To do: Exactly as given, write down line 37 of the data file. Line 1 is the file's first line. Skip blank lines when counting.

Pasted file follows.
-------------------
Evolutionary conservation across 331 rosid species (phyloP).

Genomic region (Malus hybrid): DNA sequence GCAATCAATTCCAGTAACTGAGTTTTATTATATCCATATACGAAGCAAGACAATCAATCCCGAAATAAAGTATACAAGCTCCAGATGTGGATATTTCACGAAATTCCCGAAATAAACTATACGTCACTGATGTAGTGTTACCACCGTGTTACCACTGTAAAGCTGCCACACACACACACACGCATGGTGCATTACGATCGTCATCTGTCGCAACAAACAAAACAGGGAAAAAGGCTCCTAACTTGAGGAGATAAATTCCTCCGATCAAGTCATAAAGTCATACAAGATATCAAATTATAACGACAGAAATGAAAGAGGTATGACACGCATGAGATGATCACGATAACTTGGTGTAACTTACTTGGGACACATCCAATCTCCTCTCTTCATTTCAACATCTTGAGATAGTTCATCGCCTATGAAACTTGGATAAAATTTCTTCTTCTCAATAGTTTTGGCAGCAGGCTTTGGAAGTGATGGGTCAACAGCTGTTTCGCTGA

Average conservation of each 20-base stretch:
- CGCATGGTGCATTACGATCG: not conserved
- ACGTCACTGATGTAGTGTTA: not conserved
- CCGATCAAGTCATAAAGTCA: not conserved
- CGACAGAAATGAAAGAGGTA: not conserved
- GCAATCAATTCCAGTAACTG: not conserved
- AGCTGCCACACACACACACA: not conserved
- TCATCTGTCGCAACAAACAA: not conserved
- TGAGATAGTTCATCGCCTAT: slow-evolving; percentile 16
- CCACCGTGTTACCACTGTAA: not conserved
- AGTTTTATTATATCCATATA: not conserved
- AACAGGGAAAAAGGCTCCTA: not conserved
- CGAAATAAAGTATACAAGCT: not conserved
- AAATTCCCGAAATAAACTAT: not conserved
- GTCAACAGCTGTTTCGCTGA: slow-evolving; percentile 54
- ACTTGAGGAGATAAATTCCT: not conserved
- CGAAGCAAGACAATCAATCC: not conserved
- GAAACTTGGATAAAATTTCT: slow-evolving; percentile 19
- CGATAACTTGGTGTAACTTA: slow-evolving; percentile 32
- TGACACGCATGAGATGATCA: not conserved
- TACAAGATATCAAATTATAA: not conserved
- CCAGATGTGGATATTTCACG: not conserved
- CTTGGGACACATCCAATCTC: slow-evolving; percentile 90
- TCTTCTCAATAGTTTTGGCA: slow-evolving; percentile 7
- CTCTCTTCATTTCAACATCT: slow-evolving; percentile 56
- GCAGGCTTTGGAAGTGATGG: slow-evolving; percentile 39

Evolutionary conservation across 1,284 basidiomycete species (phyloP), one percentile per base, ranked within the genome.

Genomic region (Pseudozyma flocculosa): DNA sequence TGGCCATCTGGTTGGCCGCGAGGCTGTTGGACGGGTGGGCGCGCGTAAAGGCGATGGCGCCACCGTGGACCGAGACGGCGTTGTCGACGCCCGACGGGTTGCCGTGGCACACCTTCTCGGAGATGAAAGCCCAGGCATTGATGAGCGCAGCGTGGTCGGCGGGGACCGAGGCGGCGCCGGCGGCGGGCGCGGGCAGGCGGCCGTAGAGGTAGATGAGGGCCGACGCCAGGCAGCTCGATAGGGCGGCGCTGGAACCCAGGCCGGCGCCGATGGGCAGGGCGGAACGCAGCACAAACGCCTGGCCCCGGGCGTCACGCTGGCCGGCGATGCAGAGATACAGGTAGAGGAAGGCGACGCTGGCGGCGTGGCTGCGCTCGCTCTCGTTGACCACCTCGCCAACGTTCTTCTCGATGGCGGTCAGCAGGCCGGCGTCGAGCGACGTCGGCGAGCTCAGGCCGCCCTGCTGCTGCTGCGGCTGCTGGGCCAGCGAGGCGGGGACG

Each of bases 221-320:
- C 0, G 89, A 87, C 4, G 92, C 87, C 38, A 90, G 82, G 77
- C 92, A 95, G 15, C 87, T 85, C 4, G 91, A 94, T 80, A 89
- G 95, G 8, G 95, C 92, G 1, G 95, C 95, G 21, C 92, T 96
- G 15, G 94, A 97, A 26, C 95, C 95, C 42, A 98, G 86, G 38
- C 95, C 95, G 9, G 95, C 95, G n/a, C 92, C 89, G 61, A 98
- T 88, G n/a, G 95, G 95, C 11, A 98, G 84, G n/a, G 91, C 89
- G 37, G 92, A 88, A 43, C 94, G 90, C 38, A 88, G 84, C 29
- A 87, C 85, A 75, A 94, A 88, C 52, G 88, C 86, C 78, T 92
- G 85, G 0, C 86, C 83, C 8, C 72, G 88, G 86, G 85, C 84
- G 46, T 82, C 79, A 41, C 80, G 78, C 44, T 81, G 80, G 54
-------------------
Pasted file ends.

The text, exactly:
- T 88, G n/a, G 95, G 95, C 11, A 98, G 84, G n/a, G 91, C 89